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The Twin Instrument

Author

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  • Bhalotra, Sonia R.

    () (University of Essex)

  • Clarke, Damian

    () (Universidad de Santiago de Chile)

Abstract

Twin births are often construed as a natural experiment in the social and natural sciences on the premise that the occurrence of twins is quasi-random. We present new population-level evidence that challenges this premise. Using individual data for more than 18 million births (more than 500,000 of which are twins) in 72 countries, we demonstrate that indicators of the mother's health and health-related behaviours and exposures are systematically positively associated with the probability of a twin birth. The estimated associations are sizeable, evident in richer and poorer countries, and evident even in a sample of women who do not use IVF. The positive selection of women into twinning implies that estimates of impacts of fertility on parental investments and on women's labour supply that use twin births to instrument fertility will tend to be downward biased. This is pertinent given the emerging consensus that these relationships are weak. Using two large samples, one for developing countries and one for the United States, and focusing upon twin-instrumented estimates of the quantity–quality trade-off, we demonstrate the nature of the bias and estimate bounds on the true parameter.

Suggested Citation

  • Bhalotra, Sonia R. & Clarke, Damian, 2016. "The Twin Instrument," IZA Discussion Papers 10405, Institute for the Study of Labor (IZA).
  • Handle: RePEc:iza:izadps:dp10405
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    References listed on IDEAS

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    1. Sandra E. Black & Paul J. Devereux & Kjell G. Salvanes, 2005. "The More the Merrier? The Effect of Family Size and Birth Order on Children's Education," The Quarterly Journal of Economics, Oxford University Press, vol. 120(2), pages 669-700.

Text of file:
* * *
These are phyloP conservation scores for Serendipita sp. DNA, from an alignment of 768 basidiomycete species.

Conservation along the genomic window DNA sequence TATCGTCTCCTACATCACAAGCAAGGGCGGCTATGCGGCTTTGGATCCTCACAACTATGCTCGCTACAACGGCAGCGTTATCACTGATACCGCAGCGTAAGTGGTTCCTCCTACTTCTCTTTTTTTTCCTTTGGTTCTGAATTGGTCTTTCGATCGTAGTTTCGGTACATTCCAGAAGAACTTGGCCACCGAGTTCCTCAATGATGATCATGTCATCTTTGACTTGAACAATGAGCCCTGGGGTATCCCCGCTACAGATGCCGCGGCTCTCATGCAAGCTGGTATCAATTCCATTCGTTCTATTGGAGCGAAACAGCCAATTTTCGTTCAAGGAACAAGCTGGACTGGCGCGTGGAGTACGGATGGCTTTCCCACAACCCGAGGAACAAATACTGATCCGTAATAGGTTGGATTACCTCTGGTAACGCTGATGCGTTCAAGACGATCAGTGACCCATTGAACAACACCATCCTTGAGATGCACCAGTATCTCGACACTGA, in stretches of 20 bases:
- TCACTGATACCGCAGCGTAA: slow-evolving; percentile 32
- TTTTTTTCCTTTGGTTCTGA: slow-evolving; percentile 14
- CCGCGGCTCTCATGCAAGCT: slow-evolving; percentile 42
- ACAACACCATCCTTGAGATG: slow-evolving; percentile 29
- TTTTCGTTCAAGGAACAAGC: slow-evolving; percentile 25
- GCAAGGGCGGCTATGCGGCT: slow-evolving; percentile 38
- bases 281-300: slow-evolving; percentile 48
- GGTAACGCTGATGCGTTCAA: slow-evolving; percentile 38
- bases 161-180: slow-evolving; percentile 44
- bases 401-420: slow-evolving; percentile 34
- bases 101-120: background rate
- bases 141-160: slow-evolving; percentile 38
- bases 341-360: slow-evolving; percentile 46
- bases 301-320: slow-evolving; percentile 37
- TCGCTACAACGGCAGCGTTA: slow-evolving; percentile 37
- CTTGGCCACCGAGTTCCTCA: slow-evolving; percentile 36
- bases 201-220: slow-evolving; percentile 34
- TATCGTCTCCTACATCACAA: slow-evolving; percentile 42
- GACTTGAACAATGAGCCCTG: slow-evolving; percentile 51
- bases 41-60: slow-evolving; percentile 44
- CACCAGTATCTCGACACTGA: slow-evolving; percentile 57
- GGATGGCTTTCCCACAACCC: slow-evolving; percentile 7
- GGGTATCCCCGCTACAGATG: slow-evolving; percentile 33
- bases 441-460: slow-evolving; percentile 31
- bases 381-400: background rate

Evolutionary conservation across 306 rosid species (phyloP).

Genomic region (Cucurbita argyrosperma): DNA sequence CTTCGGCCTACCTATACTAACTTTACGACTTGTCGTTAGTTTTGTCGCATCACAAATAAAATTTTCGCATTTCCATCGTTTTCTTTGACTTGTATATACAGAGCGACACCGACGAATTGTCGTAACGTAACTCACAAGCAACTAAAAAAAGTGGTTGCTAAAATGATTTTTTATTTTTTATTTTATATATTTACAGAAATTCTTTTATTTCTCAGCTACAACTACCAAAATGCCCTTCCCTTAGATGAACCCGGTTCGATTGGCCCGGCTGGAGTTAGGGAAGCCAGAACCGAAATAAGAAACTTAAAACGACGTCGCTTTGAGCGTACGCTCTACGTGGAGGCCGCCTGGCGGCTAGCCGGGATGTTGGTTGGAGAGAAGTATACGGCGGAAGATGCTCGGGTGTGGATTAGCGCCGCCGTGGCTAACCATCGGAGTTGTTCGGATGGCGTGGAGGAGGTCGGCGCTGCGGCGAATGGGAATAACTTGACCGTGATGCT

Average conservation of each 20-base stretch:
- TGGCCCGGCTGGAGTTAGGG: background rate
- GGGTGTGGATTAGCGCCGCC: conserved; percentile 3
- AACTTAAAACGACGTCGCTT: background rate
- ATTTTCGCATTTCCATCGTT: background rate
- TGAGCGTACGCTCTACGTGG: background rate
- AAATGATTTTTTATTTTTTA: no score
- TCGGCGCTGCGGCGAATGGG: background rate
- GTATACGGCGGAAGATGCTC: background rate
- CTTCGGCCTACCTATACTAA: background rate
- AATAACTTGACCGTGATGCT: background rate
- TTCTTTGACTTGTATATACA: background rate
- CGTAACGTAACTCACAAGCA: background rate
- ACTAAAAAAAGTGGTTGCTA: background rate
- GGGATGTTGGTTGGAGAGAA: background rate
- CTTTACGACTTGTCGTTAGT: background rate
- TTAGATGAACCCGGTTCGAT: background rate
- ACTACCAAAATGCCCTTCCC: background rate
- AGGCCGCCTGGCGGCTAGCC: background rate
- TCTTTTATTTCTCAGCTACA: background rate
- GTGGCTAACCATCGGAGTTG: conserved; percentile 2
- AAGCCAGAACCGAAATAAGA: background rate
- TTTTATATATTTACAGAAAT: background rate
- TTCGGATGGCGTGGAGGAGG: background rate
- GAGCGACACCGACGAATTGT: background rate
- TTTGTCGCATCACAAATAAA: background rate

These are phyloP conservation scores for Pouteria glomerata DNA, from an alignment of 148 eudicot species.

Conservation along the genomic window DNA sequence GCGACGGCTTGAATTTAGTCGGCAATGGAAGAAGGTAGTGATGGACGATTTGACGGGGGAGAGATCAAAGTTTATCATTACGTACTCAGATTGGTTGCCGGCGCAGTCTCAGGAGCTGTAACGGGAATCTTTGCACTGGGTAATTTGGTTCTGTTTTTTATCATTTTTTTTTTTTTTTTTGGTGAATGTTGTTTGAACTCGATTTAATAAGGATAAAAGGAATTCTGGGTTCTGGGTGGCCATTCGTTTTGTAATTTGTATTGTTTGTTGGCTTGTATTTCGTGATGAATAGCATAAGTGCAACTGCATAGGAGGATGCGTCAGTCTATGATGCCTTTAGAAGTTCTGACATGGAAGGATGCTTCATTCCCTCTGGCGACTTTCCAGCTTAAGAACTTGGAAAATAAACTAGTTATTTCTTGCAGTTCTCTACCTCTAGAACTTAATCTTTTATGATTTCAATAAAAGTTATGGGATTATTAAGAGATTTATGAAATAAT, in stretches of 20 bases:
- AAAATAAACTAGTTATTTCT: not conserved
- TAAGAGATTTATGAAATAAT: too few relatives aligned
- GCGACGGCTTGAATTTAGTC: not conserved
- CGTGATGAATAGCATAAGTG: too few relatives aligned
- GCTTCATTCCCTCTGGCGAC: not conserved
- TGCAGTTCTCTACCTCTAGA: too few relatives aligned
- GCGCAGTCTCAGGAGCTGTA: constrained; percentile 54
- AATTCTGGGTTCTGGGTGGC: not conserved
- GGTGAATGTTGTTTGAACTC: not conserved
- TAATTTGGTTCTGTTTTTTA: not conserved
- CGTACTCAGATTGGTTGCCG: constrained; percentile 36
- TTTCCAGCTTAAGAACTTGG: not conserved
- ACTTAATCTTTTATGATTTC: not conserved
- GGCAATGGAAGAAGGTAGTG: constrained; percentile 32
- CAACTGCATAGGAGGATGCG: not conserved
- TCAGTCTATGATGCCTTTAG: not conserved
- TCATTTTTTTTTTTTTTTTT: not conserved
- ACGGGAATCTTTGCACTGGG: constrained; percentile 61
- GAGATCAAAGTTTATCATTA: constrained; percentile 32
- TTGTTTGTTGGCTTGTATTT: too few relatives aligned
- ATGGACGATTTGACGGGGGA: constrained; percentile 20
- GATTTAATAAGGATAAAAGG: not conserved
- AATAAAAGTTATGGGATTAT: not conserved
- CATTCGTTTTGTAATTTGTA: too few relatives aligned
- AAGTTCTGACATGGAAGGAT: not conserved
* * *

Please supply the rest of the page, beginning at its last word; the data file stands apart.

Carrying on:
2. Mark R. Rosenzweig & Junsen Zhang, 2009. "Do Population Control Policies Induce More Human Capital Investment? Twins, Birth Weight and China's "One-Child" Policy," Review of Economic Studies, Oxford University Press, vol. 76(3), pages 1149-1174.
    3. Hongbin Li & Junsen Zhang & Yi Zhu, 2008. "The quantity-Quality trade-Off of children In a developing country: Identification using chinese twins," Demography, Springer;Population Association of America (PAA), vol. 45(1), pages 223-243, February.
    4. Emla Fitzsimons & Bansi Malde, 2014. "Empirically probing the quantity–quality model," Journal of Population Economics, Springer;European Society for Population Economics, vol. 27(1), pages 33-68, January.
    5. Vladimir Ponczek & Andre Portela Souza, 2012. "New Evidence of the Causal Effect of Family Size on Child Quality in a Developing Country," Journal of Human Resources, University of Wisconsin Press, vol. 47(1), pages 64-106.
    6. Timothy G. Conley & Christian B. Hansen & Peter E. Rossi, 2012. "Plausibly Exogenous," The Review of Economics and Statistics, MIT Press, vol. 94(1), pages 260-272, February.
    7. Julio Cáceres-Delpiano, 2006. "The Impacts of Family Size on Investment in Child Quality," Journal of Human Resources, University of Wisconsin Press, vol. 41(4).